Moore: One factor that was a big influence on us in writing our book was the work done by Drs. Dennis Burkitt and Hugh Trowell. They wrote the book Western Diseases and Refined Carbohydrate and Disease, as well as several others. In Western Diseases, Dr. Trowell states, "Ethnic groups who do not add common salt to their food have lifelong low blood pressure; no exception to this generalization has been traced." That really made an impression on me. The Yamomano Indians in Brazil have excellent blood pressure and they also -- hear this! -- get less than 100 mg of sodium daily versus the 4,000 mg that the average person in the United States consumes.

Passwater: At least our readers understand the value of eating whole foods and holding back on their intake of heavily processed foods.

Moore: You've hit on something that I really would like to emphasize; if you take any unprocessed fruit or vegetable, in 99% of all cases, such foods will have 20 to 100 times as much potassium as sodium. Unprocessed foods have a high K Factor, that is, much more potassium than sodium. This is because the sodium-potassium pumps in their cells work to keep potassium in.

If you take foods like meat, fish, fowl, eggs and dairy products, 99% will have at least three, four or five times as much potassium as sodium. The key factor is to eat whole unprocessed foods. If people ate only whole, unprocessed foods and used salt modestly, there would be no problem with potassium-sodium imbalance. Nevertheless, The Salt Solution and The High Blood Pressure Solution list foods that are particularly high in potassium and also list the major sodium villains.

Passwater: Are we engaged in a hopeless battle? As we know, for some reason, people tend to prefer the convenience or the taste of processed foods. It has just gotten out of hand.

Moore: The statistics show that 80% of the calories consumed by Americans today come from processed foods. Most of these processed foods not only have huge amounts of salt added, but in a great many cases, large amounts of potassium have been depleted. Typical of this is polished rice; three-fourths of the potassium in polished rice disappears. It is about the same with wheat. About three-quarters of the potassium is removed from the wheat berry by reducing it to white flour. We have a double whammy here, with huge amounts of salt being added, and, in a great many cases, potassium being removed.

The shame of it is that it is so easy to increase potassium. As I mentioned, just about any whole food that has not been processed is loaded with potassium. This includes bananas, oranges, apples, rutabagas and cabbage. Potatoes are one of the richest sources of this mineral. A big baked potato, for example, will have about twice as much potassium as a banana but a lot of people will add salt to their baked potato in some form or another, and that is counterproductive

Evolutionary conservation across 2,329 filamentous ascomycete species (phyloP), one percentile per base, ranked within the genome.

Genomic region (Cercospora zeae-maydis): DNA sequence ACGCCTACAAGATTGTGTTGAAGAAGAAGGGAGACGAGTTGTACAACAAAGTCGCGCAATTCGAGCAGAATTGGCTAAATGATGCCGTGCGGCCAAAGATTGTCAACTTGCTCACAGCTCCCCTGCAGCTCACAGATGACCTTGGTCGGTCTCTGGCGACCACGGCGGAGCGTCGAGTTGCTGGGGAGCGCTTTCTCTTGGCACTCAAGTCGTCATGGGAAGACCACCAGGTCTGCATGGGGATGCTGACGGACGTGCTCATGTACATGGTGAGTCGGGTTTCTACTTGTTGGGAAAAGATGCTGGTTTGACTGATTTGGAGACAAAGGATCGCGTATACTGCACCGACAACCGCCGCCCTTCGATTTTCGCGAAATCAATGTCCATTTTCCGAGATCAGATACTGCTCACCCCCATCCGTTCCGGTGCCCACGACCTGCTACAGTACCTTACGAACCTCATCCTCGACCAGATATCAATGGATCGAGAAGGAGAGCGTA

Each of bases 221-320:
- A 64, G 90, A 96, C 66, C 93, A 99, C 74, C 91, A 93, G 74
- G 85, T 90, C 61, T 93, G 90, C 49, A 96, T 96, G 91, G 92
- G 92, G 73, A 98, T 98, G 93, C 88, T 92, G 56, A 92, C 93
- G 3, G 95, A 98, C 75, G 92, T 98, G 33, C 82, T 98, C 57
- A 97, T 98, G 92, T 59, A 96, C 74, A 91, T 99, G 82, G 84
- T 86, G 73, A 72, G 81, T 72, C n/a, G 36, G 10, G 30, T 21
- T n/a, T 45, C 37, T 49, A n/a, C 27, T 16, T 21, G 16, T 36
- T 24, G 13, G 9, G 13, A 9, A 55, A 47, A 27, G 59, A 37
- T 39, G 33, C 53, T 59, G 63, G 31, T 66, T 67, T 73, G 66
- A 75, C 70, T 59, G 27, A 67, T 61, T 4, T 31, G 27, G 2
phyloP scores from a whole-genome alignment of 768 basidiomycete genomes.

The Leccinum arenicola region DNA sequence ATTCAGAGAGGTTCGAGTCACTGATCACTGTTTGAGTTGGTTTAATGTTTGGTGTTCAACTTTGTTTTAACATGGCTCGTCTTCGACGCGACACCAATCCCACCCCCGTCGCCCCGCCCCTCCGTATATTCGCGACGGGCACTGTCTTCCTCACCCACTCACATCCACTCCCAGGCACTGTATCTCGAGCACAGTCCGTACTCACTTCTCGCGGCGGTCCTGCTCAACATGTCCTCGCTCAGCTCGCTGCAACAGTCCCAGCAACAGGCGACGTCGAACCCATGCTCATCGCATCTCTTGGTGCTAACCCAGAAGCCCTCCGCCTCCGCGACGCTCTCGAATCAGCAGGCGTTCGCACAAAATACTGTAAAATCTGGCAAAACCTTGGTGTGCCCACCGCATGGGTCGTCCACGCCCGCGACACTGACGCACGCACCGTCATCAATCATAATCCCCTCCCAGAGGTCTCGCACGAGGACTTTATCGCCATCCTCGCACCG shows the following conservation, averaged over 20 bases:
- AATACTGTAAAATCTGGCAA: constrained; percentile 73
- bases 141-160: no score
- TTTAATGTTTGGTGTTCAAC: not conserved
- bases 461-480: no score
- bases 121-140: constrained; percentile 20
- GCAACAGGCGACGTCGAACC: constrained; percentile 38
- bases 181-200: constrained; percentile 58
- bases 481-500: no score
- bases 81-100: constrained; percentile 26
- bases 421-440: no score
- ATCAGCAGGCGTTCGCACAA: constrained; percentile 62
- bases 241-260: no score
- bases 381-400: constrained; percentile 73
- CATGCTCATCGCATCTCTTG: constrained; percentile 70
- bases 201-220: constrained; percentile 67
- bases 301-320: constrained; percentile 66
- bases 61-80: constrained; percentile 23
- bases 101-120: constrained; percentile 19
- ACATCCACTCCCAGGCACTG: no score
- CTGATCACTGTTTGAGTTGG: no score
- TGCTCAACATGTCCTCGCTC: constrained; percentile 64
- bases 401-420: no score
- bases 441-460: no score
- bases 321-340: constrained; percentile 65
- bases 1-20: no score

Passwater: What about cow's milk?

Moore: Cow's milk has a K Factor of 2.8. It also is true that even though ocean fish live in a high-salt environment, they still have three to five times as much potassium in the flesh as sodium. So don't rule out salmon, tuna, sardines or any marine fish, because they all are quite high in potassium and quite low in sodium. If you eat the canned variety of these fish, however, you have to be careful they are not loaded with salt.

Passwater: Is there a good way to supplement diets to improve the potassium content? How about salt substitutes?

Moore: The Finnish people developed a product that they call "PanSalt," which is known in the United States as Solgar Heart Salt or Cardia Salt. Most people can't tell it from ordinary salt, yet it has far less sodium than ordinary salt. It also has quite a lot of potassium in it. Over in Finland, the results have been utterly remarkable. Substitution of this flavoring alternative has caused an astonishing 60% drop over the past 20 years in premature deaths from stroke and heart disease, and a drop of 10 points in average diastolic (bottom number) blood pressure. I must add that these people are also admonished to eat high potassium foods and keep their sodium consumption down in general. Whatever the reason, there has been an astonishing reduction in both high pressure and stroke in Finland, where consumer acceptance of PanSalt has been so strong that there are now more than 1,000 processed foods seasoned with the product. This is a significant step.

Passwater: Tell us more about this salt substitute and the studies done with it.

Moore: Solgar Heart Salt/Cardia Salt contains 54% less sodium (by volume) than regular table salt and also contains 176 milligrams of potassium and 13 milligrams of magnesium in each quarter-teaspoon serving. An important factor is that it doesn’t taste bitter as many other salt substitutes do that contain potassium. A taste test conducted by Tuft’s University Health & Nutrition Newsletter (May 1997), found "most tasters found Solgar Heart Salt/Cardia Salt more palatable - and more like salt - than the other salt replacers they tried."

We report in The Salt Solution a clinical study of 24 patients being treated for high blood pressure where Solgar Heart Salt/Cardia Salt was substituted for regular salt, in combination with patient education and lifestyle modification, significantly reduced their systolic by pressure by 8.8 points, on average, and their diastolic blood pressure by 7.1 points. The researchers remarked, "The significant decrease in blood pressure was seen in patients who were taking stable doses of antihypertensive medications, despite constant weight and no measurable increase in exercise." (Phillips, 1998)